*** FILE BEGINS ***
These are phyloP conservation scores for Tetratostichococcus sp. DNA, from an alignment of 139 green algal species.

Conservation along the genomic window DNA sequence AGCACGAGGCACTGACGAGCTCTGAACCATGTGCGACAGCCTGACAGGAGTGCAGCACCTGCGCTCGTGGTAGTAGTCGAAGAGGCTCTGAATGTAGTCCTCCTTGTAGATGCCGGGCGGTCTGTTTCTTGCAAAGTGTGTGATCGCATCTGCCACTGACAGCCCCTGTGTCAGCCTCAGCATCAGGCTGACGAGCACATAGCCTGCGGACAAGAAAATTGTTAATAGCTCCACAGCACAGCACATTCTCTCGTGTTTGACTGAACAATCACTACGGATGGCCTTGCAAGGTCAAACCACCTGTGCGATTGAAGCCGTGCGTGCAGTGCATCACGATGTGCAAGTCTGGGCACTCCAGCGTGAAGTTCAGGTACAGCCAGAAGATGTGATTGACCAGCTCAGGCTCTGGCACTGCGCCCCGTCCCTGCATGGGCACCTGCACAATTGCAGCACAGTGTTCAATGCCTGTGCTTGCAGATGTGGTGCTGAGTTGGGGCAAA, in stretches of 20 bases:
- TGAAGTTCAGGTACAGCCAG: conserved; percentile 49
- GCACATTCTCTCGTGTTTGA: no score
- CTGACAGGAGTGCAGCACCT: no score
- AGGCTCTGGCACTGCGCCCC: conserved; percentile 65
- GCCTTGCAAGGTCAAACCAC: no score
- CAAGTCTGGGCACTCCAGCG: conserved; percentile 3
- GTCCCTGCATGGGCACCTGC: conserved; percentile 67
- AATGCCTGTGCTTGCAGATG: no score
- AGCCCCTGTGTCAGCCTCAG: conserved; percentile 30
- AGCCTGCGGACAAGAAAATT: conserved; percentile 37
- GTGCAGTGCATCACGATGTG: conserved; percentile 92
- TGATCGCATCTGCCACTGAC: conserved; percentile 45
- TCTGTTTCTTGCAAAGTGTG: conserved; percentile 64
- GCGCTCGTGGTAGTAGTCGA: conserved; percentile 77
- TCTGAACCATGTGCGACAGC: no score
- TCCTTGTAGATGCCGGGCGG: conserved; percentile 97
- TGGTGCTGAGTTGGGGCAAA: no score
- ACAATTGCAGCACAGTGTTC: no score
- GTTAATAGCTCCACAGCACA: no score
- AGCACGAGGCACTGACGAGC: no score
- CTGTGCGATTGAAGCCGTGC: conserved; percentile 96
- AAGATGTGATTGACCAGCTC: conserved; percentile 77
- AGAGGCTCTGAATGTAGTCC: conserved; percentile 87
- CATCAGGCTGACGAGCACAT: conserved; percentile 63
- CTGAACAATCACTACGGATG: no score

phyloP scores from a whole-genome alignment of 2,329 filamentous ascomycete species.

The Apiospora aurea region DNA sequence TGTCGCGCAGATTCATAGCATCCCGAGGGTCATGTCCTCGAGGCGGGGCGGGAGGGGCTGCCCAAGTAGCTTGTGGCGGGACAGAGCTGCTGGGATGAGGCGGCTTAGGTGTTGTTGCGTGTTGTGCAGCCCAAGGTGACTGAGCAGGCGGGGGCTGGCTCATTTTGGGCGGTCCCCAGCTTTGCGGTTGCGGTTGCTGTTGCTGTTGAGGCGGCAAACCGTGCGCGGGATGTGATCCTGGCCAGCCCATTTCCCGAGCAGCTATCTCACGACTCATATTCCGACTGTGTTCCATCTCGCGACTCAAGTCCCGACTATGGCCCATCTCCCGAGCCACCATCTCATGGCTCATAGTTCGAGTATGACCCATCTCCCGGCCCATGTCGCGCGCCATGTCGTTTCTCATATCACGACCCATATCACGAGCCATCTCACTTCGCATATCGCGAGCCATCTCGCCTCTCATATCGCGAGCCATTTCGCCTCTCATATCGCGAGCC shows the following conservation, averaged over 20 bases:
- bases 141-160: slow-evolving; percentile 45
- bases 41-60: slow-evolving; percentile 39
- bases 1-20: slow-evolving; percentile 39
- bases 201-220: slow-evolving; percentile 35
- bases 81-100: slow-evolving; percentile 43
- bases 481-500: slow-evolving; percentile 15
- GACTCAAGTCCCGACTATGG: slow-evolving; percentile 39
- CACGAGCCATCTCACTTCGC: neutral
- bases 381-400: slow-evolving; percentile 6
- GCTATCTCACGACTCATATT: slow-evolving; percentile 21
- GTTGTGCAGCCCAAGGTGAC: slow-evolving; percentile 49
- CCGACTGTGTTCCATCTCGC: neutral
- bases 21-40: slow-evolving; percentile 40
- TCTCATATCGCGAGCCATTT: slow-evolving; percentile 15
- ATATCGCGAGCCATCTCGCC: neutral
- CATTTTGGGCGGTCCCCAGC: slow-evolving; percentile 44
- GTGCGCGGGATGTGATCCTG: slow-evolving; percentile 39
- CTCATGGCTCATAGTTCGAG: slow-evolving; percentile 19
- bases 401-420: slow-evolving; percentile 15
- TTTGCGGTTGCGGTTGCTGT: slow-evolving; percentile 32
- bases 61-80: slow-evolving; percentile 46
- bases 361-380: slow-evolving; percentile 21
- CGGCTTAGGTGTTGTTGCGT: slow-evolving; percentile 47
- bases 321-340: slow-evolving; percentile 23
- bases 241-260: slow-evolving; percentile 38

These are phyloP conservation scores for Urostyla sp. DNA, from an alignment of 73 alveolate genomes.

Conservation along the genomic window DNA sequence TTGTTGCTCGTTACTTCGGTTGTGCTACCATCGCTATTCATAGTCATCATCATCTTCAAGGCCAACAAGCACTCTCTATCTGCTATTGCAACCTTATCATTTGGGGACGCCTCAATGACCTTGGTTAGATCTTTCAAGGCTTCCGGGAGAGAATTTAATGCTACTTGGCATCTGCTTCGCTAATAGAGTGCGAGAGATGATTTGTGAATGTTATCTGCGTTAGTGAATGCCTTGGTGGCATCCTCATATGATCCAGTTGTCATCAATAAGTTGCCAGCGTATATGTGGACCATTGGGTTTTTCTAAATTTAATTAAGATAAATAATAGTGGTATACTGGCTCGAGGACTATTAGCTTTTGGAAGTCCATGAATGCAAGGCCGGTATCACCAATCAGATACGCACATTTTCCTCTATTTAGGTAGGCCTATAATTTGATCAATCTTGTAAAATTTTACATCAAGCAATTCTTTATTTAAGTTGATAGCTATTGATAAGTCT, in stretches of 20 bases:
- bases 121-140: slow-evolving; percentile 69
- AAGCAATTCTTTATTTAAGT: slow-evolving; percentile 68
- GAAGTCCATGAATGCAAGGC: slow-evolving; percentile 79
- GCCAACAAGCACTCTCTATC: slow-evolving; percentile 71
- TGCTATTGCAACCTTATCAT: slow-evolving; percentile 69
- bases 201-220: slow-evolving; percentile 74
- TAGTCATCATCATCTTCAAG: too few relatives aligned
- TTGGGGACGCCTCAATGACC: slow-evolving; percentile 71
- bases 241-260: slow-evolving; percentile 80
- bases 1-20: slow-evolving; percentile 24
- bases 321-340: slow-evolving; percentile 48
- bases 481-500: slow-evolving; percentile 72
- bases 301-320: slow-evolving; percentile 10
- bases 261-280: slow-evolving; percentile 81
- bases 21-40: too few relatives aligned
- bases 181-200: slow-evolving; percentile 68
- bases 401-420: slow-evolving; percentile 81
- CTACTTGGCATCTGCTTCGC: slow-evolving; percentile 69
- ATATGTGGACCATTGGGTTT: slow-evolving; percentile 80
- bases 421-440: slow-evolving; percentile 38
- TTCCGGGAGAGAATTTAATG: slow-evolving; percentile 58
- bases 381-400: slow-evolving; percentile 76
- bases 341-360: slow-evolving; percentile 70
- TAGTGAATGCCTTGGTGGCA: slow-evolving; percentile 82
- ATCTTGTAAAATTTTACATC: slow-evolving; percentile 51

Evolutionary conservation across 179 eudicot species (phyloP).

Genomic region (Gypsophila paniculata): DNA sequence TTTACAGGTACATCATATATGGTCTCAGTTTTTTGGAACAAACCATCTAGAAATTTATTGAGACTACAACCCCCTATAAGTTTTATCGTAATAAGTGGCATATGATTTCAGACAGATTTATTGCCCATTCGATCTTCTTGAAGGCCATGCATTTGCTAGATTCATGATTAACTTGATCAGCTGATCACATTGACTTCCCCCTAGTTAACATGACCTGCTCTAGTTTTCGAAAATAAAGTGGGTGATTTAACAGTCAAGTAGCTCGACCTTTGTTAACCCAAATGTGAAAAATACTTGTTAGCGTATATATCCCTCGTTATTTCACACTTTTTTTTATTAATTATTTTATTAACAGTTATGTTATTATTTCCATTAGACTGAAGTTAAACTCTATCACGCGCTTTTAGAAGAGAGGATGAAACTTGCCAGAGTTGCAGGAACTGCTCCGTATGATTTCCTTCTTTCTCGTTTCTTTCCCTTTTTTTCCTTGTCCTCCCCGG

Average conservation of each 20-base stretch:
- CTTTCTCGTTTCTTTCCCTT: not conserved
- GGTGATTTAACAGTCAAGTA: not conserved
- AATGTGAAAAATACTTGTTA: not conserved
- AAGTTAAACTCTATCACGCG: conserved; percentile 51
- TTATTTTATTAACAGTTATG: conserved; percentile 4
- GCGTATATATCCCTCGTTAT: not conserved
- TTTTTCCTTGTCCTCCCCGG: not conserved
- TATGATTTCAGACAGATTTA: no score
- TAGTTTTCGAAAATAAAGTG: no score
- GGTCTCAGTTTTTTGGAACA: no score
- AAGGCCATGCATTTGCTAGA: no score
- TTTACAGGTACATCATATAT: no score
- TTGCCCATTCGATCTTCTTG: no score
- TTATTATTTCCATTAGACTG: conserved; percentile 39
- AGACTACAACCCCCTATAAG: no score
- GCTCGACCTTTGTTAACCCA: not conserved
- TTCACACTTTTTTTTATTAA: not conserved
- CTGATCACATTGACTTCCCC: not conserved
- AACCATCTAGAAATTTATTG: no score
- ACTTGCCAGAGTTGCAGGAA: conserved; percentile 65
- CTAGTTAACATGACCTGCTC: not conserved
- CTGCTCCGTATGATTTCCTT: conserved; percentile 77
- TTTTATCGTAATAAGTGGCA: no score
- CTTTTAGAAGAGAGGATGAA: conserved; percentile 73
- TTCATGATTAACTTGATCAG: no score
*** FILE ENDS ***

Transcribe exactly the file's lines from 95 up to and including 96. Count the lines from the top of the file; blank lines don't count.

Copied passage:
- AAGGCCATGCATTTGCTAGA: no score
- TTTACAGGTACATCATATAT: no score